Potholes for Public Transportation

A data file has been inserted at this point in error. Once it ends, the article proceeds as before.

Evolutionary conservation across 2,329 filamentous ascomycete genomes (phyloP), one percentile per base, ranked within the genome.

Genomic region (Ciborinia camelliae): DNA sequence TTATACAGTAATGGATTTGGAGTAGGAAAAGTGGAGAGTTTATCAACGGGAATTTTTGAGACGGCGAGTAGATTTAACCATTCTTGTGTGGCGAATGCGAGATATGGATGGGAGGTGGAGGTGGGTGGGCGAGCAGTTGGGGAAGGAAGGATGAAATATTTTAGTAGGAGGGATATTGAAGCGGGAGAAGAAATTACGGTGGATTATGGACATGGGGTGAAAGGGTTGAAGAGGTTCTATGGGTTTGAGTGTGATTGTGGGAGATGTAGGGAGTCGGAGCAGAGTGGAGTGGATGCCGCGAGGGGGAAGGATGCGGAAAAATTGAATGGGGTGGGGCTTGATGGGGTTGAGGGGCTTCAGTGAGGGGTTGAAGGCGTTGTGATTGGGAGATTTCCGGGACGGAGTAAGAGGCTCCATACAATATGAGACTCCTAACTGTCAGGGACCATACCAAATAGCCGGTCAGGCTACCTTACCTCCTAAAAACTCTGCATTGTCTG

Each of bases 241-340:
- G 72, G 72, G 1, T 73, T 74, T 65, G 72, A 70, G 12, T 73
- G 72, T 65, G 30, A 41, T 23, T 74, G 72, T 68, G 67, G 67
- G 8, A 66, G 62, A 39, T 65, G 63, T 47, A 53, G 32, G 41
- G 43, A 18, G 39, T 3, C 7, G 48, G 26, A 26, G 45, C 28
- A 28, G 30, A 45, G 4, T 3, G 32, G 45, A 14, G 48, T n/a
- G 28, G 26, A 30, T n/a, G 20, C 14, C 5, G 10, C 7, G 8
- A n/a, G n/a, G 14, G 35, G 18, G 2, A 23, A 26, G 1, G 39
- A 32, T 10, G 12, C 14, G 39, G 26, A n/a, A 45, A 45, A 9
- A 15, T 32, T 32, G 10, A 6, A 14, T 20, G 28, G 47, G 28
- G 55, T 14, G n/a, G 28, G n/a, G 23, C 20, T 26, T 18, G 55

Fewer cars are on the road, but greenhouse gas emissions are not the only thing evaporating. A key construction account of the federal Highway Trust Fund is also drying up. The fund âÄî which is financed through federal gas taxes âÄî aids road and bridge construction projects across the country. But higher gas prices have spurred relatively frugal driving habits lately, draining the federal Highway Trust Fund to insolvency. The shortfall threatens to leave meager state budgets scrambling to finance already-harried construction late in the season. The lack of funding for current construction projects worries politicians, business leaders and observers who see healthy transportation infrastructure as the backbone of the U.S. economy. To ensure completion of local infrastructure projects, some have suggested reallocating funds from the Federal Transportation AdministrationâÄôs surplus mass transit account âÄî thus taking money from transit projects across the county that serve an attainable solution to the countryâÄôs infrastructure and energy woes. The House of Representatives nevertheless passed legislation (H.R. 6532) to transfer $8 billion from the federal General Fund âÄî a separate coffer funded by income taxes âÄî to the ailing Highway Trust Fund. The Senate has yet to pass the measure but President George W. Bush said he would veto it. Robbing federal mass transit aid, which may fund half of the $915 million central corridor light-rail line, is no solution. The trend behind the Highway Trust Fund shortfall âÄî fewer cars on the road âÄî underscores the necessity of mass transit expansion, not reduction. As gasoline prices rise, so does the demand for public transportation. Investment in such infrastructure pays hefty dividends: It keeps more cars garaged and slows greenhouse gas emissions, not to mention wear-and-tear on relatively high-maintenance roadways. Certainly, the gas-tax revenue structure of the federal Highway Trust Fund should be revamped as gas prices rise and fuel-efficient autos incline toward ubiquity. But for now impel your well-rested senators to pass H.R. 6532 and keep mass transit funding up to speed.